SPECIAL NOTICE: WNT Segment # 1 is blocked due to a massive landslide on Morne Crabier resulting from the torrential rain storm on December 24, 2013. Please confirm its accessibility before attempting it. Further information is contained in this article: http://dominicanewsonline.com/news/homepage/news/environment/landslide-waitukubuli-national-trail/
Every May, hiking enthusiasts of all ages and abilities look forward to Dominica’s annual Hike Fest. Three hikes are organized on Saturdays by the Dominica Hotel and Tourism Association, with support from other public and private sector tourism organizations.
The three treks that we tackled in 2010 took place on the unique Waitukubuli (pronounced why-too-koo-boo-lee) National Trail (WNT), an island-long hike of about 184 kilometers (115 miles). It is actually split up into fourteen segments that traverse the island from north to south. As the WNT was still under construction at that time, the participants in Hike Fest were able to give some of the segments a “test run!” (Note: The WNT officially opened in December 2011. ‘Waitukubuli’ is the Kalinago (Dominica’s indigenous people) word for Dominica, which means “tall is her body.” No kidding!)
The second hike that year featured the WNT’s Segment # 1, which is located in the southwestern tip of the island, near the villages of Soufriere and Scott’s Head. On an overcast, drizzly morning, thirty-six hikers ranging from children to seniors, including Dominicans as well as visitors collectively agreed that the weather was perfect for our “walk” over Morne Crabier, a dormant volcano.
From the parking lot of the Soufriere Sulphur Springs eco-site, we set off on a gently ascending rough road consisting of loose stones and dirt, ideal for pick-up trucks and four-wheel drives. Initially, the going was easy along this well-worn farm route. Nearby, a privately owned historic estate called Bois Cotelette, which dates back to the early 1700’s aroused curiosity and became a topic of conversation as we did not go directly by it on this route.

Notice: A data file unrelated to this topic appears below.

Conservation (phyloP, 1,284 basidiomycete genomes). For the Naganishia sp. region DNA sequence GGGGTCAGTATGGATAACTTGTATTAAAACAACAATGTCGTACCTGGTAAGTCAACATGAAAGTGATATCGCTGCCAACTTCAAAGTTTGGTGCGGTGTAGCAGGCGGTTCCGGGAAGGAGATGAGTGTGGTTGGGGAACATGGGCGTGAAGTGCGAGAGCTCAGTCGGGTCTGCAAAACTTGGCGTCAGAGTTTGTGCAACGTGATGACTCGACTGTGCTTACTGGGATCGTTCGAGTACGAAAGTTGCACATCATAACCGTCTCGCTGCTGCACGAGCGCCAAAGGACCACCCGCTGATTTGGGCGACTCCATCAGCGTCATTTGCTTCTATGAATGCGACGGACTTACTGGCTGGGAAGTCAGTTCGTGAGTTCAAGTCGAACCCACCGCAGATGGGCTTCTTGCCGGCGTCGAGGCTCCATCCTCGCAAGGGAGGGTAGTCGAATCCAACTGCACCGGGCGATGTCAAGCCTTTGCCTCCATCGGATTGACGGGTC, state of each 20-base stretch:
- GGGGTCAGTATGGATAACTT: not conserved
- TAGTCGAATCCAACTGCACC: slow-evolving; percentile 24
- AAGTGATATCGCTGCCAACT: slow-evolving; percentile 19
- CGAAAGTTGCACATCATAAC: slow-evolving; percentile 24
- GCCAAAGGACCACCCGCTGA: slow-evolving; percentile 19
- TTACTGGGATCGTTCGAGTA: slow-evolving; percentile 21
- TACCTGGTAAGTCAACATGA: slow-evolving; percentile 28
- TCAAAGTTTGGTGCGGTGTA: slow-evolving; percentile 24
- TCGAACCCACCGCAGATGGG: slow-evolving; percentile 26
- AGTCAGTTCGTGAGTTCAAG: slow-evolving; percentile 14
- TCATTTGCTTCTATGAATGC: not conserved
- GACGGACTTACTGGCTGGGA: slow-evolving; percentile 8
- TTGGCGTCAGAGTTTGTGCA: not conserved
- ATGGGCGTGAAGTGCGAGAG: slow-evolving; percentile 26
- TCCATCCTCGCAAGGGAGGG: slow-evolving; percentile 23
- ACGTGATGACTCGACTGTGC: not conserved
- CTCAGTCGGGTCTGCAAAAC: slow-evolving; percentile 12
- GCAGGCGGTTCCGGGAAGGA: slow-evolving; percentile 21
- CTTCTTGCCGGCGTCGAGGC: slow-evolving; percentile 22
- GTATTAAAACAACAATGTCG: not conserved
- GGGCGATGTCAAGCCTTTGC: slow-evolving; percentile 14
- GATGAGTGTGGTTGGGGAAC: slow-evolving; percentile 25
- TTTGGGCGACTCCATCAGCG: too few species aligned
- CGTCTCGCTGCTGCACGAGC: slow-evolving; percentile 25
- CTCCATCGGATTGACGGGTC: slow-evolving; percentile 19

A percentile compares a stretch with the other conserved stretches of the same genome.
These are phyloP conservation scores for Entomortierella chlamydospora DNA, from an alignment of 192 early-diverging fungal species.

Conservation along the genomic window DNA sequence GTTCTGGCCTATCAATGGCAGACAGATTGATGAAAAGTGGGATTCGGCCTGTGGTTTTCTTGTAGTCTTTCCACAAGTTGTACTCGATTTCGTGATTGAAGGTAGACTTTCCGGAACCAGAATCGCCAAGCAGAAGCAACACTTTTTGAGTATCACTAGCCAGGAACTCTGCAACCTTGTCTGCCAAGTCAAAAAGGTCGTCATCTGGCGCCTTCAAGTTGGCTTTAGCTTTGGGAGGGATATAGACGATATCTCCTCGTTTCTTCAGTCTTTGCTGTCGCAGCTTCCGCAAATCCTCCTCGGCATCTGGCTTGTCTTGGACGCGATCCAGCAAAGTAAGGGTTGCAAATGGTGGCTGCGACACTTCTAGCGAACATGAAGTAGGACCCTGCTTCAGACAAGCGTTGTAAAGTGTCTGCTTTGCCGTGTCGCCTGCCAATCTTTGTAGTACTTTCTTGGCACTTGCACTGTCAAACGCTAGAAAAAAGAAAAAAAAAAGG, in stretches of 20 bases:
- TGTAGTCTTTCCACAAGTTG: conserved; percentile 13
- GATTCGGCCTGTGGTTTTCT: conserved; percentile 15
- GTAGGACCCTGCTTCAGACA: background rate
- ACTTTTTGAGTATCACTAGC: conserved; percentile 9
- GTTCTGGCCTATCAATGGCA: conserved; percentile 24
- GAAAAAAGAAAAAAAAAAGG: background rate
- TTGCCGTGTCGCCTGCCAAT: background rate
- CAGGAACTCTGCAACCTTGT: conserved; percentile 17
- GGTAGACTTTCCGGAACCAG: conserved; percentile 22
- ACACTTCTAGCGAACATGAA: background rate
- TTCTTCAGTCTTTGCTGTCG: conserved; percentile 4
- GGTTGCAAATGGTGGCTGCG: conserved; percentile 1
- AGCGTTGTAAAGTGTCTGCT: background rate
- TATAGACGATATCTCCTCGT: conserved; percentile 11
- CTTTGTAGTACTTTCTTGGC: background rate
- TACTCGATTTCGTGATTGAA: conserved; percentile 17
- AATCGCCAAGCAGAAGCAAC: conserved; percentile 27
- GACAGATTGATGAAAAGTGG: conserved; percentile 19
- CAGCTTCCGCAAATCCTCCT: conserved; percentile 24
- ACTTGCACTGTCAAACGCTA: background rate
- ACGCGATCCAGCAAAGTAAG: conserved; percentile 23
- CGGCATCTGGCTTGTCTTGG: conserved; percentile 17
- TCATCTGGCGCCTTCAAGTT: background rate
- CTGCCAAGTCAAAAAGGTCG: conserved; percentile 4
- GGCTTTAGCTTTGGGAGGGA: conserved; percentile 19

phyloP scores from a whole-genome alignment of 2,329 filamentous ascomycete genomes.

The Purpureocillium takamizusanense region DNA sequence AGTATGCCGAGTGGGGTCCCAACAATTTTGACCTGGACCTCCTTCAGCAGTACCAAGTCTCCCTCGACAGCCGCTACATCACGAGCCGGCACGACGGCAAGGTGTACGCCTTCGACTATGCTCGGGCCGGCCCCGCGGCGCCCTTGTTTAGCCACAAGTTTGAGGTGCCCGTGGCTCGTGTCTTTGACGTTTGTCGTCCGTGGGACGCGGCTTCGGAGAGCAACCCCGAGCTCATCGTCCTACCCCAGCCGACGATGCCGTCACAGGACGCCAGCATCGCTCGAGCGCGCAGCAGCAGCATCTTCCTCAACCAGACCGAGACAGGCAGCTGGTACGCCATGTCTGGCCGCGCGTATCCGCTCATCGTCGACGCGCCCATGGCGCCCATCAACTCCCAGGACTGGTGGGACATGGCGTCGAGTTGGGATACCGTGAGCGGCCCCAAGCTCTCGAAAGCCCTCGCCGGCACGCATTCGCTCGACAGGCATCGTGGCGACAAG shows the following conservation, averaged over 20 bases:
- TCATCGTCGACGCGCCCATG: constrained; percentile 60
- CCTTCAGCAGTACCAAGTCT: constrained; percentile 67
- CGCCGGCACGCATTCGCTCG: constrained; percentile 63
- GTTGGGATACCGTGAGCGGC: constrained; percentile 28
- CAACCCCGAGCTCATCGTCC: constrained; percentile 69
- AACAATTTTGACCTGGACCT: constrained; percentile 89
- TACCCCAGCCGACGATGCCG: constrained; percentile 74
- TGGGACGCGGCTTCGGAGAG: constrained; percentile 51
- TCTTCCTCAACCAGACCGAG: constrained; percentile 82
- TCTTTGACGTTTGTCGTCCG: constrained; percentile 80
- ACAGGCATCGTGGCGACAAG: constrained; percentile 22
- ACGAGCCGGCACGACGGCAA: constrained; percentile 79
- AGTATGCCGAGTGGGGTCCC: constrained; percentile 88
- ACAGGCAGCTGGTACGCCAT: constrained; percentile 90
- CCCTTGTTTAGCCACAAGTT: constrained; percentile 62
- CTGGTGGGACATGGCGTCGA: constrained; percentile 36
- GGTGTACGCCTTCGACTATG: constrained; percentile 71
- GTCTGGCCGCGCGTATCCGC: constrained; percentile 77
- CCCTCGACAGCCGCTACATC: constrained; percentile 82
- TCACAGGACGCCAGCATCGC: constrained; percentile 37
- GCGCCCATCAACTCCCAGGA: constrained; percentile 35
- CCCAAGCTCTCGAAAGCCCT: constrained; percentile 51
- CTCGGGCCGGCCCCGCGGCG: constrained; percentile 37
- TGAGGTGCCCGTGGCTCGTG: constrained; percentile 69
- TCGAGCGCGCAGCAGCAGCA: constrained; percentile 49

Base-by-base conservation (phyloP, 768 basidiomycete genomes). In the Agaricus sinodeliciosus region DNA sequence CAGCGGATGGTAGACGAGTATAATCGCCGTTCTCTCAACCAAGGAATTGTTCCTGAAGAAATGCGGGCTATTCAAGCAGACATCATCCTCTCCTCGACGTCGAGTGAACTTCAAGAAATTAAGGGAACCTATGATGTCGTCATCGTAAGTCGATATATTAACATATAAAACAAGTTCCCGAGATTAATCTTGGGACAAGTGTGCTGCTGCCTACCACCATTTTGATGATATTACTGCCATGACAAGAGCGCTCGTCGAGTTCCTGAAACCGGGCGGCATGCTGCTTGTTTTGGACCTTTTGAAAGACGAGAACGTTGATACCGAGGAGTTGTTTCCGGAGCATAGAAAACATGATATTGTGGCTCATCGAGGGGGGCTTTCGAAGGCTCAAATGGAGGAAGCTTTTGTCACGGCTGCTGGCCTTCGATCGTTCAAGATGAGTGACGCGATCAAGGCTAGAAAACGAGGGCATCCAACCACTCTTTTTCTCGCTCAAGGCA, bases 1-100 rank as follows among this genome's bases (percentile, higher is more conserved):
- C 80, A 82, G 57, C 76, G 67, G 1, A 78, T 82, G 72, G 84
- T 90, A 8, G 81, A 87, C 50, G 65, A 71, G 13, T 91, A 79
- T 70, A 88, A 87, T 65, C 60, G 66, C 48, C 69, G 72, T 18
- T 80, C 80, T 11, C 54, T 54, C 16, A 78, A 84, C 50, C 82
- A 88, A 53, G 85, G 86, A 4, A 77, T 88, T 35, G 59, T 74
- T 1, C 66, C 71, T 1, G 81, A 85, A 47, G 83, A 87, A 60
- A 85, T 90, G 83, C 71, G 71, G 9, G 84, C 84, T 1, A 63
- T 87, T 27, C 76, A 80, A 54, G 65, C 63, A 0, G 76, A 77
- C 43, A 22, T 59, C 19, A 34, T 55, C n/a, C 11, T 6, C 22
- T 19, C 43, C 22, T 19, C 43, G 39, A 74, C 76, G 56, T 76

Some minutes further along, we traversed an easy footpath along a steep precipice, which passed through agricultural lands. After an hour or so, everyone came to an abrupt halt.
Many of us gazed with trepidation at the top of a steep tree-lined ridge in the distance. The most agile and experienced among us coaxed the others good-naturedly into taking the next step(s), which required a seemingly vertical climb of about forty-five minutes through the forest on a clearly marked track.
Some of us moaned while others gritted their teeth with grim determination. Meanwhile, young boys climbed fruit trees to check out the “pickings”: red cashew; soursop; mangoes; and pommerac (like a small apple) along with other native fruits.
The steep ascent with its rocky terrain had the longer-winded hikers, including me, huffing and puffing in a companionable way at a moderate pace. We conversed sporadically and called out to people below when we encountered loose stones. This climb was no easy feat. The physical challenge to lungs, heart and legs was extreme.
Three quarters of an hour never felt so long, but finally a few of us arrived at the pinnacle of Morne Crabier. We restored ourselves with goodies from our packs and some quiet conversation. With polite patience, we early birds awaited the rest of the group, who stumbled over the summit some time later. They received resounding applause and cheers for their accomplishment! After a brief rest, we were off again.
From here on, the sharply descending track zigzagged hither and thither. After about 20 minutes ,we arrived at a stunningly verdant valley, with a breezy view to the Martinique Channel.
At this remote area known as the French Quarter, Dr. Mark Hauser, an American anthropologist from Northwestern University explained its fascinating history to the group. He told his attentive audience that in the eighteenth century, some French settlers had thrived in this serene setting. Dr. Hauser’s research team had excavated and recovered shards of pottery and other relics from the surrounding area, which revealed previously unconfirmed information.
After having been fortified with historical anecdotes and light refreshments, we easily walked down an ancient agricultural track, which skirted old stone walls and abandoned soursop trees. For reasons that remain unclear, we never did see any crabs on Morne Crabier that particular day.
We ended up in the seaside village of Scott’s Head. Upon our arrival, a hearty homemade local lunch rewarded us for our four-hour-long exertions. Although fatigued, we were elated. Segment One accomplished!
N.B. I have hiked seven of the fourteen segments of the WNT as of 2011. Three more moderate segments (5, 10 and part of 11) are on this year’s (2012) Hike Fest agenda. I am saving the toughest ones (Segments 8 + 9) for last…
* This piece was first published in Blue Caribbean, Volume 1, October 2010 in a slightly different format.
*Apologies for the previous incomplete post on this subject, which I published in error.